The Piedmont Highlander

The Student News Site of Piedmont High School

The Piedmont Highlander

The Piedmont Highlander

Lily Caldwell (12) receives flowers for Senior Night
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February 15, 2024

Teachers leaving amid COVID-19 pandemic

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As the students and staff of PHS await news on the return to campus, seven teachers are packing up their belongings and planning their moves: Anne Aldridge-Peacock, Todd Berry, Tom Casavant, Sidd Quinsaat, Jen Mckenzie, Michael Malione, and Nick Bruno.

Each teacher has their own reasons for leaving, some of which connect at some level to the pandemic, while others are leaving due to personal reasons or unrenewed contracts.

Science teacher Tom Casavant, who had been teaching in his first year at PHS, said that he is leaving because his contract was not renewed, and has not yet found another position elsewhere.

“It’s been rough because I’m just not particularly motivated to do anything right now,” Casavant said.

Moving on from his year at PHS is difficult when it comes to searching for a new job in the midst of the pandemic, Casavant said.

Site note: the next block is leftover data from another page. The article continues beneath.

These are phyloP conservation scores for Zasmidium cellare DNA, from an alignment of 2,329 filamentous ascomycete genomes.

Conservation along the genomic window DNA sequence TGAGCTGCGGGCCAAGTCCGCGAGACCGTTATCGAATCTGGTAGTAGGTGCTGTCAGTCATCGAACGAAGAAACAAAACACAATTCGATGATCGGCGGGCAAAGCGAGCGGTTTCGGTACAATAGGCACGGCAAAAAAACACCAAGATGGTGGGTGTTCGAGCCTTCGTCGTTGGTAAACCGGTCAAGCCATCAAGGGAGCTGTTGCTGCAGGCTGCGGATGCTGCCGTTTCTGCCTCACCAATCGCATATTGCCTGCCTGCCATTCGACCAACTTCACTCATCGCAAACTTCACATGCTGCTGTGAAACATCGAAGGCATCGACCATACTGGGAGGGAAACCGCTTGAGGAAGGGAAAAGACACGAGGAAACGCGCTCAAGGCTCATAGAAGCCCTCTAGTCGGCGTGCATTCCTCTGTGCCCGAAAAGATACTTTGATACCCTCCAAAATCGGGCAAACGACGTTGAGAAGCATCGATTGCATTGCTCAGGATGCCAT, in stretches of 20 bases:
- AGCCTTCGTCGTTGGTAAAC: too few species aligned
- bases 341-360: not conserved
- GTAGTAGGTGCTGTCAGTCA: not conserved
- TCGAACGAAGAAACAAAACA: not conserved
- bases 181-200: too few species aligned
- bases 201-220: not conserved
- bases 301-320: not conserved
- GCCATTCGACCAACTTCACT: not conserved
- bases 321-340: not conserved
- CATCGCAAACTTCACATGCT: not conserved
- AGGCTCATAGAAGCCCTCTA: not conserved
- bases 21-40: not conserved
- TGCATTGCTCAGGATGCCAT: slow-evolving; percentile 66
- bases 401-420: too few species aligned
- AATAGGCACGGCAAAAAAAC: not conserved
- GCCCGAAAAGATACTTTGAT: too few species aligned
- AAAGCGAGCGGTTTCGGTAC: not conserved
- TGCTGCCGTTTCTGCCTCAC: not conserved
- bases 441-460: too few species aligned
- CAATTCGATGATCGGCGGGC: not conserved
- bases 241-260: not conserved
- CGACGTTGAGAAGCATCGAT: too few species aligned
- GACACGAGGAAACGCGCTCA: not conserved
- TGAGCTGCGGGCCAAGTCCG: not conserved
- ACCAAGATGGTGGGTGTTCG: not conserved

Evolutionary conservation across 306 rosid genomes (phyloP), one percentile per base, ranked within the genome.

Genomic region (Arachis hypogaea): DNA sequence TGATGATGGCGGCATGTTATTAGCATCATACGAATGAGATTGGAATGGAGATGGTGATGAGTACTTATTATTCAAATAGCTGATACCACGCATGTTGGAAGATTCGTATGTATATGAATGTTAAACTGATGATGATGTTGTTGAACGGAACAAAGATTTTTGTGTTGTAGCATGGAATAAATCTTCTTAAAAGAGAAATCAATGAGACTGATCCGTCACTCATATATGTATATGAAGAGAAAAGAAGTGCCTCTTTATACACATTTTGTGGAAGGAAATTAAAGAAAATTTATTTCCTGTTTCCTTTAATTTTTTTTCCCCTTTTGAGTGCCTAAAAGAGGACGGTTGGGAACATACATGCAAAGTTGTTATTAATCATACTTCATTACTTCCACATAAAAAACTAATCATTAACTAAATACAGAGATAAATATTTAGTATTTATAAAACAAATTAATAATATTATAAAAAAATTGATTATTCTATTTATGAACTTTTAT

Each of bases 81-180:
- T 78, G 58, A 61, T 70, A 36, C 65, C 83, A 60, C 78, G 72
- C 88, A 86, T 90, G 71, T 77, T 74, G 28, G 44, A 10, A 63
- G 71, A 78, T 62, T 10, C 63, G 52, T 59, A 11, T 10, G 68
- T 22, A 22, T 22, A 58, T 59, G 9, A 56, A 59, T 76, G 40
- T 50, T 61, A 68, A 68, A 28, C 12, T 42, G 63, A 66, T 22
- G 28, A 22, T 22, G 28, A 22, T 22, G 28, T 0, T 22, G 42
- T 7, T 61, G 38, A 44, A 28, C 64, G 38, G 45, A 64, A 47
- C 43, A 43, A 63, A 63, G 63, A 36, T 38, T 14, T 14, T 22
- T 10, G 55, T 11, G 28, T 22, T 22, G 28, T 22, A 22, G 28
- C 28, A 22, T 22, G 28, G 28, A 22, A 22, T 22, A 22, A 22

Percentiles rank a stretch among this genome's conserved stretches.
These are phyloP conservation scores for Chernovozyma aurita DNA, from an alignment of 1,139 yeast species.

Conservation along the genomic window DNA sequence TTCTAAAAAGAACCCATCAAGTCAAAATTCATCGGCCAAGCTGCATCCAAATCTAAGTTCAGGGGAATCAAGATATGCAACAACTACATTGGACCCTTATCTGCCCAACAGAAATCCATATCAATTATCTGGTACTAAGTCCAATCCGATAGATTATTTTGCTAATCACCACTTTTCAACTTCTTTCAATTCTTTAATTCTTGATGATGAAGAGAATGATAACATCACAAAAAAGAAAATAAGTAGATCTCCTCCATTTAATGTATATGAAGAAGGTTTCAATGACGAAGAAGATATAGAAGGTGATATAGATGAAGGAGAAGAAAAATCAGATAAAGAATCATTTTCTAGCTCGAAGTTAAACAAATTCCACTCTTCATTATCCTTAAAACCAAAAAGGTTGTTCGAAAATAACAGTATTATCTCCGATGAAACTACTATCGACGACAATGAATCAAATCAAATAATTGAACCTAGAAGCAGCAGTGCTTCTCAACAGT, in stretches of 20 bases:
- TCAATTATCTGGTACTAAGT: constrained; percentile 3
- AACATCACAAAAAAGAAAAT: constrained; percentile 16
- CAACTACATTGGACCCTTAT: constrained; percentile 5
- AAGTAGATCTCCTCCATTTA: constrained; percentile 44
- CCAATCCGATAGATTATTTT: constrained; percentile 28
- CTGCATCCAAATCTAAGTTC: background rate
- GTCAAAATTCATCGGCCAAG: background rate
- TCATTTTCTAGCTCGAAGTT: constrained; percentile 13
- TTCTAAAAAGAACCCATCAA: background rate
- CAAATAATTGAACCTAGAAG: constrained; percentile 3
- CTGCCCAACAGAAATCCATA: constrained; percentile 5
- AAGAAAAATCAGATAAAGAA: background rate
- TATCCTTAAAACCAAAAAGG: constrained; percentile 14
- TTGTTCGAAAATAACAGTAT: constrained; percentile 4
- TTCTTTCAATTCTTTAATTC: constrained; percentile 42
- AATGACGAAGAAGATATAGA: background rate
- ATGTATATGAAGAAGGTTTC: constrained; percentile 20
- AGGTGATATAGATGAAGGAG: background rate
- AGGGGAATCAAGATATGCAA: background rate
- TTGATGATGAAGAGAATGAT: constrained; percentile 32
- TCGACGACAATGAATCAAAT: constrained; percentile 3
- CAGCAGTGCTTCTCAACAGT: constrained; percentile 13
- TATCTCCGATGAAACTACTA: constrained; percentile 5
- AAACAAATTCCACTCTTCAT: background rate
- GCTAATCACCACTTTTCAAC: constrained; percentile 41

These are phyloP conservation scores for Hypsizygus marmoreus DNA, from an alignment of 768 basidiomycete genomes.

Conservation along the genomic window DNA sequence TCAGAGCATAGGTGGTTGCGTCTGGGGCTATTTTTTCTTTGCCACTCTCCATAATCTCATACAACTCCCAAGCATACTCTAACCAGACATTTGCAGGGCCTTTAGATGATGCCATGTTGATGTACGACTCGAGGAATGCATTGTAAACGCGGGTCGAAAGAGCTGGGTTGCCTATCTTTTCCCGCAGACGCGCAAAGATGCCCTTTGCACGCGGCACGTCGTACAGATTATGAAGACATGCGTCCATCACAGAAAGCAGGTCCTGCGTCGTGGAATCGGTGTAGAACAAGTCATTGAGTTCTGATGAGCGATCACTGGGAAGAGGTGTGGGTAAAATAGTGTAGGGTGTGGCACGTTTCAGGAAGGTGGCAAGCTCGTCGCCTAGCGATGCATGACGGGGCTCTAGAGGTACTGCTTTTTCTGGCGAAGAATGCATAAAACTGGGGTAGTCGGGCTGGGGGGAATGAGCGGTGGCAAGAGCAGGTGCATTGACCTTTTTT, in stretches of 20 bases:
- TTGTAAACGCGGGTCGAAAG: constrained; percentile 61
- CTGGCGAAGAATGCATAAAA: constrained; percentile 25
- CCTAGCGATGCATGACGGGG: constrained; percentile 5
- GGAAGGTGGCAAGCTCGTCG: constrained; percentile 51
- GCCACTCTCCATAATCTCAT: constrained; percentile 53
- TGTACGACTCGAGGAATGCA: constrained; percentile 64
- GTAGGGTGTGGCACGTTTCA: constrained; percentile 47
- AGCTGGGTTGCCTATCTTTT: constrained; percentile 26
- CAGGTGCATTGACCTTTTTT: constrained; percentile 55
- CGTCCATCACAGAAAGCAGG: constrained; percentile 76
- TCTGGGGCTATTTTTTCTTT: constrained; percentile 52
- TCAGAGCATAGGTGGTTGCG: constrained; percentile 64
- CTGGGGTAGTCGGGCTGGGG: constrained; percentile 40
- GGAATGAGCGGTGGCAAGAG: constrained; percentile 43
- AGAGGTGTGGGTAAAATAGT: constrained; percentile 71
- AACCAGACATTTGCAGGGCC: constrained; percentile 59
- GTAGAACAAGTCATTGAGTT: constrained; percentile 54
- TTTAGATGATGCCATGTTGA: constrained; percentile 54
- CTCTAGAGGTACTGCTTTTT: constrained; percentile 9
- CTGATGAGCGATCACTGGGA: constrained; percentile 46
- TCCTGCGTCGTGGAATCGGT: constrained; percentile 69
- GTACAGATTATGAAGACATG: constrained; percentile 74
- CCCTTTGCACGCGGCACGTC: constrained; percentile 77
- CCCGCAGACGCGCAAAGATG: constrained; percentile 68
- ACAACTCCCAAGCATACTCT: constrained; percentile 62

“I’m not too thrilled about leaving, especially right now,” he said. “But that’s life.”

Meanwhile, special education teacher and co-chair of Home Base Nick Bruno is bidding Piedmont goodbye after four years of working in the district. He and his girlfriend have decided to move to Los Angeles due to the expensive cost of living in the Bay Area, he said.

“Rent is so high, and we can’t do any better than what we already have,” Bruno said. “So there’s just not really any more opportunity for us to grow.”

They are also moving because he has family in Arizona, which is closer to Los Angeles, Bruno said.

“I’m originally from Phoenix, and Los Angeles is only a six hour drive from there, so we’ll be able to visit family a little more often,” Bruno said. “I’m looking forward to that.”

Bruno said that he has generally fond memories from his time in Piedmont.

“I’ve really enjoyed teaching at Piedmont. It’s been a great first position,” Bruno said. “The community is very close, and I’ve definitely felt really welcomed and supported here.”

Bruno said that he will especially miss the Tuesday morning coffee cart.

“I think everyone is going to miss the coffee cart,” he said. “We started that my first year, and all of the teachers really latched on, which was cool. I’m not sure if they are going to find a way to continue it next year, though.”

Similar to Casavant’s situation, Bruno said that he is somewhat worried about finding a new teaching job in LA.

“[Schools are] always going to need special education teachers, so luckily, I know that there will be a job for me somewhere,” he said. “but it’s still a lot more difficult than usual.”

Though Bruno’s departure was planned, he said that he is aware of teachers whose moves were affected by the current situation under the pandemic.